Kisei day trip to Kofu

It’s been four months since my last larger excursion here in Japan. Last time was Innoshima, an island southwest from Osaka; this time Kofu, a smaller city not far away from mount Fuji. I conducted this trip with Tom (from the Nihon Ki-in), who worked out the details of the day trip. We left slightly after noon, went first to the Shinjuku train station, and took a train from there directly to Kofu, which took about 80 minutes. From the Kofu train station we took a taxi to the ryokan (traditional Japanese inn) that was used as the venue for the last Kisei game.

I’d of course prepared some go activity for the train trip, namely tsumego and theory books. The setting looked approximately like this:

Japan is nice in the way that there’s a lot of content stuffed in a relatively small area (it turns Japan’s surface area is still larger than Finland’s, though). After the train went through a few tunnels, maybe twenty minutes into the journey, I was forced to turn my attention from tsumego to the sights. Poor iPhone-taken photos don’t do much justice to the spectacle that was visible from the train’s windows, but I’ll add a few photos here anyway:

The tournament venue ryokan was rather spectacular as well. When we got into the entrance hall, it looked pretty much like this:

The entrance hall was maybe about eight metres tall, with huge windows facing the Japanese-style garden that the ryokan was built around. The entrance hall itself looked more like this:

The entrance to the ryokan is on the left side, and the windows to the garden on the right. Poor lighting in the latter photo is due to it having been taken at night.

Once we got to the ryokan, we asked for directions to the Kisei match, and found a room that was used for analyzing the game for amateur players (and also for broadcasting the analysis). Photographing was forbidden in that room, so I’ve nothing to show from there, unfortunately. There were about fifty people present watching the analysis, and principal commentators were Kobayashi Satoru 9-dan and Komatsu Hideki 9-dan, the latter of which is often reviewing insei games during the weekends.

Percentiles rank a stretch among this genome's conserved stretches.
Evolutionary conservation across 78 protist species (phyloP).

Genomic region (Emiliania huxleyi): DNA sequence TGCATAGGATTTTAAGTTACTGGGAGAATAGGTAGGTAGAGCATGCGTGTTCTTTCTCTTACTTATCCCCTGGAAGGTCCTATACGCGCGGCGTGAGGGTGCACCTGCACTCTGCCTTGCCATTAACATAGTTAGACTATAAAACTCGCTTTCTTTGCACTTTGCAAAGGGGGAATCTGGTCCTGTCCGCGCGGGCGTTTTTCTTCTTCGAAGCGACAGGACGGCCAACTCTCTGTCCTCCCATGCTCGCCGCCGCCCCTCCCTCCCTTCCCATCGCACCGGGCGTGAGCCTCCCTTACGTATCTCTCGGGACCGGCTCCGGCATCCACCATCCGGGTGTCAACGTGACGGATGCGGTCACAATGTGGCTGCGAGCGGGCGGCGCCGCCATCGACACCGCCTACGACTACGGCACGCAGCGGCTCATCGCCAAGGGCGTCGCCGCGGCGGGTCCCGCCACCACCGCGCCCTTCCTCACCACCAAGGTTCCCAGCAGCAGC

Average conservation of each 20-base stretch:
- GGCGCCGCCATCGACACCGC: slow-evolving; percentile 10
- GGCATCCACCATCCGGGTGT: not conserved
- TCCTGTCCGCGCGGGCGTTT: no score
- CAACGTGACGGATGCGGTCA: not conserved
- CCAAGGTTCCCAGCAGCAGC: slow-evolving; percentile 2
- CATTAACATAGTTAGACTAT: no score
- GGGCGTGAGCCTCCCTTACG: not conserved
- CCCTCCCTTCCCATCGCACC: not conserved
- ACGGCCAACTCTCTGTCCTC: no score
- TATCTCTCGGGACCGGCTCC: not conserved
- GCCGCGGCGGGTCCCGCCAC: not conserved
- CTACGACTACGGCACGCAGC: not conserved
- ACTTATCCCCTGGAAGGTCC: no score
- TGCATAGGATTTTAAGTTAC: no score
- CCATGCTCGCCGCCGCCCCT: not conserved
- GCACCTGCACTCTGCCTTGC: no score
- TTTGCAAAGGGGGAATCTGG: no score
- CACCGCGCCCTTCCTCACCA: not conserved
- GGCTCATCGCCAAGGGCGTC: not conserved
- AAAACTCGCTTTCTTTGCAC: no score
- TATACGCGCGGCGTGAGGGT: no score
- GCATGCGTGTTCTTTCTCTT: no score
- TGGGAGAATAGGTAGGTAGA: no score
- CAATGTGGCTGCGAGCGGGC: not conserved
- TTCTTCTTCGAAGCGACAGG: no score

We continued to the professionals’ game research room, which was was surprisingly laid-back, with myriad laptops. We didn’t have trouble getting in, thanks to Tom belonging to the Nihon Ki-in, and me being insei. The referee, Takemiya-sensei, was there at the time we came in, not to mention several (or dozens of) other professionals. They’d arranged for three television screens, one for showing the game board from above, one for showing the players, and one more for showing tv news about the match. Here’s a photo from there:

The professionals were analyzing the game as it went on, and it was really interesting to watch some 9-dans researching what was the most optimal way to play the endgame out. They went through dozens of game trees, and it seemed like at best white might have been able to make it into a half-point loss. This involved playing the last 70 or so moves exactly correctly.

Once the final game ended (in Chō-sensei’s favor), everybody rushed to the game room, where the players commented the game a bit, and then some interviews were held. Here’s two photos from there:

After the game, there was a party on the third floor of the ryokan, involving really good traditional Japanese food. We got an invitation there, having come all the way to watch the game, and dined and socialized there for about an hour. I don’t suppose many of the readers have had Takemiya-sensei pour some drink for them? There was a long dinner table for all the food, and maybe about thirty people present, naturally including Chō-sensei and Takao-sensei. I missed out on taking photos from there for not having wanted to look like a complete tourist. The Japanese people were pretty interested in the westerner that was attending the party, and were checking out how much I could talk and understand (and how I liked the special dishes). I got at least one home run in by getting to say うまかった about a horse meat dish that was being served.

About one hour in of the after game party, we had to leave with Tom for the train station. We actually were in a hurry in the end, as we were leaving at 8:55 PM from the ryokan, while the last train for Tokyo departed at 9:09 PM. We took a taxi again, and I got to do the classic “keep the change” scene as we finally had to run out of the taxi. We did make it in time however, and I was finally back at the apartment at about 11 PM, several experience points richer.